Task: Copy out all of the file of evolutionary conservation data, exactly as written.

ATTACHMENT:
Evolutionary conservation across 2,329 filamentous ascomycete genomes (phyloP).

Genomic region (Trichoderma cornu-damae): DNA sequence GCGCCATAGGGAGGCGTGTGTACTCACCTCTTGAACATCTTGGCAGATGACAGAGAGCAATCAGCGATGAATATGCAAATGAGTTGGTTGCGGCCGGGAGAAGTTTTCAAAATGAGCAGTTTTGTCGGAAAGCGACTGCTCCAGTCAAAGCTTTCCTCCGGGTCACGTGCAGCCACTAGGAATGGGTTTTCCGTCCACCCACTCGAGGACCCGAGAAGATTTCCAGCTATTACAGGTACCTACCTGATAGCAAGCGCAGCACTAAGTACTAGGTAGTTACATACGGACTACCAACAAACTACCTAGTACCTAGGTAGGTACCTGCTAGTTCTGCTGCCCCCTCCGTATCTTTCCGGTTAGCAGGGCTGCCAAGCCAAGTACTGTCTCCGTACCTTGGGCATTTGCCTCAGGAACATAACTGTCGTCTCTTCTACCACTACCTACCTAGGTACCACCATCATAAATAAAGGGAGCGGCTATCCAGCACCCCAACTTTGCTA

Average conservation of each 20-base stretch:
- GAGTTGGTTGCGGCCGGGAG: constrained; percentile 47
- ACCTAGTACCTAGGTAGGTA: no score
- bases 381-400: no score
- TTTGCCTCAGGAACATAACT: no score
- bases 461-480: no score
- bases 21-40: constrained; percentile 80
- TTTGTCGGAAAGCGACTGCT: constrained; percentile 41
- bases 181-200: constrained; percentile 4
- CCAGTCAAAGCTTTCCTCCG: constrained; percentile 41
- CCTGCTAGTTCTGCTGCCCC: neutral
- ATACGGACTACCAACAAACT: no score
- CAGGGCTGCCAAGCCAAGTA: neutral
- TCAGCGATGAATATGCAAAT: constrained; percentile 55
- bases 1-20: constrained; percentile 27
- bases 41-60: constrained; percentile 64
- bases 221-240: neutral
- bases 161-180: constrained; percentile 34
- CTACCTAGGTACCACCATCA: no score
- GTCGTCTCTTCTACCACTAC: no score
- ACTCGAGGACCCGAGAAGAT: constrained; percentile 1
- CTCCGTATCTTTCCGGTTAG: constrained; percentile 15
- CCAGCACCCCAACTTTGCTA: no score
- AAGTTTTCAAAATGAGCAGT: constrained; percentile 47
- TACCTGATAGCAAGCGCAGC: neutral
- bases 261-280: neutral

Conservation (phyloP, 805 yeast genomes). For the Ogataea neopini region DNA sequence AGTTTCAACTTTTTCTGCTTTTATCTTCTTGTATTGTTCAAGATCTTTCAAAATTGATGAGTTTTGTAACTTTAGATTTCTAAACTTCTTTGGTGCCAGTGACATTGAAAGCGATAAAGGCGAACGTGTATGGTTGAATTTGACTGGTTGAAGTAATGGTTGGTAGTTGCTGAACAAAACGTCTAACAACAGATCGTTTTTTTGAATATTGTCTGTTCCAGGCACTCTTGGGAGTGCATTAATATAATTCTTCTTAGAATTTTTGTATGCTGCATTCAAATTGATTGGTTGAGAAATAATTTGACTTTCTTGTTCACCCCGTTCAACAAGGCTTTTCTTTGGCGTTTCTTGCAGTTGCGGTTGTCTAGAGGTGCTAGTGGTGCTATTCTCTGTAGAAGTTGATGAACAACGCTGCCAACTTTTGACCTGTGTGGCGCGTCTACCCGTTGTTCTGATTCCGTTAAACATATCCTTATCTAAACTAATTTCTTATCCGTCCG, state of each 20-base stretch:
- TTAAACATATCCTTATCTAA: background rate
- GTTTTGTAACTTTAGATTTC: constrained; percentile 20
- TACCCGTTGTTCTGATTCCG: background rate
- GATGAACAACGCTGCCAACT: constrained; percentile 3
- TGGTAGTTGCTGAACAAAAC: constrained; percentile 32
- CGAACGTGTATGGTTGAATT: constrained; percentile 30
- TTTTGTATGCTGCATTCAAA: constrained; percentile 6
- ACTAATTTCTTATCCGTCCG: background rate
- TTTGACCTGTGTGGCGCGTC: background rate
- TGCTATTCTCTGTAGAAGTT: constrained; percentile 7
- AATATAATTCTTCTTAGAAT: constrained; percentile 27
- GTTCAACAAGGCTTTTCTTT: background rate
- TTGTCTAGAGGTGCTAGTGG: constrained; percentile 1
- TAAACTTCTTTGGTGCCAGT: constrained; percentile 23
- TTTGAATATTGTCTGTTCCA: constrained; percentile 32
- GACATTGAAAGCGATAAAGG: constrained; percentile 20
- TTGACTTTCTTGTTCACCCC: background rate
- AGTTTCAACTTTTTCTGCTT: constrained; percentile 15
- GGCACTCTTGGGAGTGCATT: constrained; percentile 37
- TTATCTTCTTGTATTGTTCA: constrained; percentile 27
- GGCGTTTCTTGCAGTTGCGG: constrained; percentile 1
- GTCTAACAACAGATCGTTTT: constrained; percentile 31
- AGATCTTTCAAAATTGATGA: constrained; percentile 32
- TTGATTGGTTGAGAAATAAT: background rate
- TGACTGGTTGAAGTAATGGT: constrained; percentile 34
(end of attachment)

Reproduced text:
Evolutionary conservation across 2,329 filamentous ascomycete genomes (phyloP).

Genomic region (Trichoderma cornu-damae): DNA sequence GCGCCATAGGGAGGCGTGTGTACTCACCTCTTGAACATCTTGGCAGATGACAGAGAGCAATCAGCGATGAATATGCAAATGAGTTGGTTGCGGCCGGGAGAAGTTTTCAAAATGAGCAGTTTTGTCGGAAAGCGACTGCTCCAGTCAAAGCTTTCCTCCGGGTCACGTGCAGCCACTAGGAATGGGTTTTCCGTCCACCCACTCGAGGACCCGAGAAGATTTCCAGCTATTACAGGTACCTACCTGATAGCAAGCGCAGCACTAAGTACTAGGTAGTTACATACGGACTACCAACAAACTACCTAGTACCTAGGTAGGTACCTGCTAGTTCTGCTGCCCCCTCCGTATCTTTCCGGTTAGCAGGGCTGCCAAGCCAAGTACTGTCTCCGTACCTTGGGCATTTGCCTCAGGAACATAACTGTCGTCTCTTCTACCACTACCTACCTAGGTACCACCATCATAAATAAAGGGAGCGGCTATCCAGCACCCCAACTTTGCTA

Average conservation of each 20-base stretch:
- GAGTTGGTTGCGGCCGGGAG: constrained; percentile 47
- ACCTAGTACCTAGGTAGGTA: no score
- bases 381-400: no score
- TTTGCCTCAGGAACATAACT: no score
- bases 461-480: no score
- bases 21-40: constrained; percentile 80
- TTTGTCGGAAAGCGACTGCT: constrained; percentile 41
- bases 181-200: constrained; percentile 4
- CCAGTCAAAGCTTTCCTCCG: constrained; percentile 41
- CCTGCTAGTTCTGCTGCCCC: neutral
- ATACGGACTACCAACAAACT: no score
- CAGGGCTGCCAAGCCAAGTA: neutral
- TCAGCGATGAATATGCAAAT: constrained; percentile 55
- bases 1-20: constrained; percentile 27
- bases 41-60: constrained; percentile 64
- bases 221-240: neutral
- bases 161-180: constrained; percentile 34
- CTACCTAGGTACCACCATCA: no score
- GTCGTCTCTTCTACCACTAC: no score
- ACTCGAGGACCCGAGAAGAT: constrained; percentile 1
- CTCCGTATCTTTCCGGTTAG: constrained; percentile 15
- CCAGCACCCCAACTTTGCTA: no score
- AAGTTTTCAAAATGAGCAGT: constrained; percentile 47
- TACCTGATAGCAAGCGCAGC: neutral
- bases 261-280: neutral

Conservation (phyloP, 805 yeast genomes). For the Ogataea neopini region DNA sequence AGTTTCAACTTTTTCTGCTTTTATCTTCTTGTATTGTTCAAGATCTTTCAAAATTGATGAGTTTTGTAACTTTAGATTTCTAAACTTCTTTGGTGCCAGTGACATTGAAAGCGATAAAGGCGAACGTGTATGGTTGAATTTGACTGGTTGAAGTAATGGTTGGTAGTTGCTGAACAAAACGTCTAACAACAGATCGTTTTTTTGAATATTGTCTGTTCCAGGCACTCTTGGGAGTGCATTAATATAATTCTTCTTAGAATTTTTGTATGCTGCATTCAAATTGATTGGTTGAGAAATAATTTGACTTTCTTGTTCACCCCGTTCAACAAGGCTTTTCTTTGGCGTTTCTTGCAGTTGCGGTTGTCTAGAGGTGCTAGTGGTGCTATTCTCTGTAGAAGTTGATGAACAACGCTGCCAACTTTTGACCTGTGTGGCGCGTCTACCCGTTGTTCTGATTCCGTTAAACATATCCTTATCTAAACTAATTTCTTATCCGTCCG, state of each 20-base stretch:
- TTAAACATATCCTTATCTAA: background rate
- GTTTTGTAACTTTAGATTTC: constrained; percentile 20
- TACCCGTTGTTCTGATTCCG: background rate
- GATGAACAACGCTGCCAACT: constrained; percentile 3
- TGGTAGTTGCTGAACAAAAC: constrained; percentile 32
- CGAACGTGTATGGTTGAATT: constrained; percentile 30
- TTTTGTATGCTGCATTCAAA: constrained; percentile 6
- ACTAATTTCTTATCCGTCCG: background rate
- TTTGACCTGTGTGGCGCGTC: background rate
- TGCTATTCTCTGTAGAAGTT: constrained; percentile 7
- AATATAATTCTTCTTAGAAT: constrained; percentile 27
- GTTCAACAAGGCTTTTCTTT: background rate
- TTGTCTAGAGGTGCTAGTGG: constrained; percentile 1
- TAAACTTCTTTGGTGCCAGT: constrained; percentile 23
- TTTGAATATTGTCTGTTCCA: constrained; percentile 32
- GACATTGAAAGCGATAAAGG: constrained; percentile 20
- TTGACTTTCTTGTTCACCCC: background rate
- AGTTTCAACTTTTTCTGCTT: constrained; percentile 15
- GGCACTCTTGGGAGTGCATT: constrained; percentile 37
- TTATCTTCTTGTATTGTTCA: constrained; percentile 27
- GGCGTTTCTTGCAGTTGCGG: constrained; percentile 1
- GTCTAACAACAGATCGTTTT: constrained; percentile 31
- AGATCTTTCAAAATTGATGA: constrained; percentile 32
- TTGATTGGTTGAGAAATAAT: background rate
- TGACTGGTTGAAGTAATGGT: constrained; percentile 34